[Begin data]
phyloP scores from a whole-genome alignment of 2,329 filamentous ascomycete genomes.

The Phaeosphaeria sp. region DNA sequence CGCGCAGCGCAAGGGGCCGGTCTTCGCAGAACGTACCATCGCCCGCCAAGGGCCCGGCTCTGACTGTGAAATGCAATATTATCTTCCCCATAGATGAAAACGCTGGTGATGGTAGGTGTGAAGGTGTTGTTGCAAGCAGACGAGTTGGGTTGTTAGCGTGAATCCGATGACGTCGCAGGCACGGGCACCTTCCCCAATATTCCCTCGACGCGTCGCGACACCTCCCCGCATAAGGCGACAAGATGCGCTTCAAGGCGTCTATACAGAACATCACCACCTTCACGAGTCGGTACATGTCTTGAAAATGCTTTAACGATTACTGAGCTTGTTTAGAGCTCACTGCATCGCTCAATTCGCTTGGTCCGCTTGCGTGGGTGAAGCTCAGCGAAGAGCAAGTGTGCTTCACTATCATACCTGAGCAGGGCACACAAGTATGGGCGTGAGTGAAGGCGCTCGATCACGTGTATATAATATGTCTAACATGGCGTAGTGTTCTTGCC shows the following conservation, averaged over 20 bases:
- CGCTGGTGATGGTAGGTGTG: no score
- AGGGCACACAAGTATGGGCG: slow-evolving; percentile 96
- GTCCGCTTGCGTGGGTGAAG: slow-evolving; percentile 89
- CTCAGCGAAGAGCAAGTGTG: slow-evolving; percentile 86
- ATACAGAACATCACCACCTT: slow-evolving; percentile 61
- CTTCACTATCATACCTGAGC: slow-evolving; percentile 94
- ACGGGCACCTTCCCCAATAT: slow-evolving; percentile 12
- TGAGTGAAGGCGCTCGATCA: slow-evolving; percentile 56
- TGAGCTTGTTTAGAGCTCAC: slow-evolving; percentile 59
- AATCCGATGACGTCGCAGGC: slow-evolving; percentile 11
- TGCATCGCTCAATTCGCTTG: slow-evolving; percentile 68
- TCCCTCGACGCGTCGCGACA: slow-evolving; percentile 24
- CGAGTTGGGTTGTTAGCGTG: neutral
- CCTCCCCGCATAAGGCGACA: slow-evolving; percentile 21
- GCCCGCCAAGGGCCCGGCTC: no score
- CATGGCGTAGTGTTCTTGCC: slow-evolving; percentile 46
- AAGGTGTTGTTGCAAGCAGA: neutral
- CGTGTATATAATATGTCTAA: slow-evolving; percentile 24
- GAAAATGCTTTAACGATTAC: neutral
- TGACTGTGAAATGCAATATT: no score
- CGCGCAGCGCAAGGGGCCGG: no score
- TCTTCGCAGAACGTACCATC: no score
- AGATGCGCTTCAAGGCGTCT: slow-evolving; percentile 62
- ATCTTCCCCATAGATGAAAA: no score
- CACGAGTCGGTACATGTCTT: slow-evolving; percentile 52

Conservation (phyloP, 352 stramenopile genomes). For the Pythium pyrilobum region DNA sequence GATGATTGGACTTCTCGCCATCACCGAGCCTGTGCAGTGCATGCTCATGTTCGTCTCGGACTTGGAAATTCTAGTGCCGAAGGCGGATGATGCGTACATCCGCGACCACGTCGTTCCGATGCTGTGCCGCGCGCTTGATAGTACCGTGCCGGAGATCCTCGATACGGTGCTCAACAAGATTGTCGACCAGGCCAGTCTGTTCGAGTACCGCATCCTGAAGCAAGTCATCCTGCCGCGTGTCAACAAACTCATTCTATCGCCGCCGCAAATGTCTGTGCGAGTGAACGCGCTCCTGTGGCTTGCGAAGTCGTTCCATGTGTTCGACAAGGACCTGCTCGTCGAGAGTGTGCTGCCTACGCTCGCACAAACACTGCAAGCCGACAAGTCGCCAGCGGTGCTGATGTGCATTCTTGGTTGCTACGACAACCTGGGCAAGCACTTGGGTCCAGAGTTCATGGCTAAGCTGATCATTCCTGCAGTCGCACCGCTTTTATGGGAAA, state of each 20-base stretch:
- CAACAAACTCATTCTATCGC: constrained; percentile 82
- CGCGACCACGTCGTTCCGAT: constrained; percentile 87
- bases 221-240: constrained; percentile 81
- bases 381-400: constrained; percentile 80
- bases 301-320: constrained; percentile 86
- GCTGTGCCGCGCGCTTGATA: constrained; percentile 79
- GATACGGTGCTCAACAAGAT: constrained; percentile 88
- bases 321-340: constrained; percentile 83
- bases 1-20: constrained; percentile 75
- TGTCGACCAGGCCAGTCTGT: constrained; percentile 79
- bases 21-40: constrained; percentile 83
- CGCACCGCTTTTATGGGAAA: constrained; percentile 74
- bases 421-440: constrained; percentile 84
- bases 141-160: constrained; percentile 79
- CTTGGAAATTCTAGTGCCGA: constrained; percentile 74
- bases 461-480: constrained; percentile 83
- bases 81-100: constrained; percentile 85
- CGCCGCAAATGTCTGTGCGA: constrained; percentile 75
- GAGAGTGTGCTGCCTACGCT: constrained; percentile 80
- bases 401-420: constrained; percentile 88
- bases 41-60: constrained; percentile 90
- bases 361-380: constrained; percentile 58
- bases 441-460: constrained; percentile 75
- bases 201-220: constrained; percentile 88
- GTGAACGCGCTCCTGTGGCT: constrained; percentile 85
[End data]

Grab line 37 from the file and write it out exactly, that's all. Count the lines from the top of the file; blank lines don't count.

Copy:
- bases 1-20: constrained; percentile 75